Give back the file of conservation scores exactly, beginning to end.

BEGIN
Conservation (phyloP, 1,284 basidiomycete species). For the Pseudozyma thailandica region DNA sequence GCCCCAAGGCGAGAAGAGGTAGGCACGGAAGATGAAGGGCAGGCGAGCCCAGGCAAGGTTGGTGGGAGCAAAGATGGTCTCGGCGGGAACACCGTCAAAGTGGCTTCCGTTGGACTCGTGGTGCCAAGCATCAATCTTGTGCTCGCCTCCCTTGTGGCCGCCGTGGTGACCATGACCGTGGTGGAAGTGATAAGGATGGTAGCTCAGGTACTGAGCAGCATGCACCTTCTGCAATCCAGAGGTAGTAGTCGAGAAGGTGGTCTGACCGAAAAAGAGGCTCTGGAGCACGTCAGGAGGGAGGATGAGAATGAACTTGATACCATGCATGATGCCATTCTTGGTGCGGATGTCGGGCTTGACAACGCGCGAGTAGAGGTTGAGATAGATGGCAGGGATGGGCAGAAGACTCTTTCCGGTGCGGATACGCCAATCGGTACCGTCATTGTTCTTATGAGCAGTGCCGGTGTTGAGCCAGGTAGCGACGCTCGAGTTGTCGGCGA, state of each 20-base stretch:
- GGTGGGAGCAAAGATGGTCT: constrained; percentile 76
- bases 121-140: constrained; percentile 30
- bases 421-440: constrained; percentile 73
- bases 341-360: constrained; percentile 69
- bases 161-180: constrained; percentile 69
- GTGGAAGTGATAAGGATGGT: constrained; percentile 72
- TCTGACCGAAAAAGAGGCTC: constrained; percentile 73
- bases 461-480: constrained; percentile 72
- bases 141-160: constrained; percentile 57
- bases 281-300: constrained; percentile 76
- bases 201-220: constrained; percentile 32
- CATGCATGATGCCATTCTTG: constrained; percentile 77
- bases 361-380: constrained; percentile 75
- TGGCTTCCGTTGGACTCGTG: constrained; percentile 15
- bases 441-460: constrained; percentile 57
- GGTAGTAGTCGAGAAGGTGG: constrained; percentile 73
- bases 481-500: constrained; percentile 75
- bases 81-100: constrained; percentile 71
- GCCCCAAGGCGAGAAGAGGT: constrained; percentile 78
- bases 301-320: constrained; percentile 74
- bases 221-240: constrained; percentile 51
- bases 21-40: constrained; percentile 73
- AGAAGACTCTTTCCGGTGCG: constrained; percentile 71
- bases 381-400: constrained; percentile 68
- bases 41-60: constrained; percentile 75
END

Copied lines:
Conservation (phyloP, 1,284 basidiomycete species). For the Pseudozyma thailandica region DNA sequence GCCCCAAGGCGAGAAGAGGTAGGCACGGAAGATGAAGGGCAGGCGAGCCCAGGCAAGGTTGGTGGGAGCAAAGATGGTCTCGGCGGGAACACCGTCAAAGTGGCTTCCGTTGGACTCGTGGTGCCAAGCATCAATCTTGTGCTCGCCTCCCTTGTGGCCGCCGTGGTGACCATGACCGTGGTGGAAGTGATAAGGATGGTAGCTCAGGTACTGAGCAGCATGCACCTTCTGCAATCCAGAGGTAGTAGTCGAGAAGGTGGTCTGACCGAAAAAGAGGCTCTGGAGCACGTCAGGAGGGAGGATGAGAATGAACTTGATACCATGCATGATGCCATTCTTGGTGCGGATGTCGGGCTTGACAACGCGCGAGTAGAGGTTGAGATAGATGGCAGGGATGGGCAGAAGACTCTTTCCGGTGCGGATACGCCAATCGGTACCGTCATTGTTCTTATGAGCAGTGCCGGTGTTGAGCCAGGTAGCGACGCTCGAGTTGTCGGCGA, state of each 20-base stretch:
- GGTGGGAGCAAAGATGGTCT: constrained; percentile 76
- bases 121-140: constrained; percentile 30
- bases 421-440: constrained; percentile 73
- bases 341-360: constrained; percentile 69
- bases 161-180: constrained; percentile 69
- GTGGAAGTGATAAGGATGGT: constrained; percentile 72
- TCTGACCGAAAAAGAGGCTC: constrained; percentile 73
- bases 461-480: constrained; percentile 72
- bases 141-160: constrained; percentile 57
- bases 281-300: constrained; percentile 76
- bases 201-220: constrained; percentile 32
- CATGCATGATGCCATTCTTG: constrained; percentile 77
- bases 361-380: constrained; percentile 75
- TGGCTTCCGTTGGACTCGTG: constrained; percentile 15
- bases 441-460: constrained; percentile 57
- GGTAGTAGTCGAGAAGGTGG: constrained; percentile 73
- bases 481-500: constrained; percentile 75
- bases 81-100: constrained; percentile 71
- GCCCCAAGGCGAGAAGAGGT: constrained; percentile 78
- bases 301-320: constrained; percentile 74
- bases 221-240: constrained; percentile 51
- bases 21-40: constrained; percentile 73
- AGAAGACTCTTTCCGGTGCG: constrained; percentile 71
- bases 381-400: constrained; percentile 68
- bases 41-60: constrained; percentile 75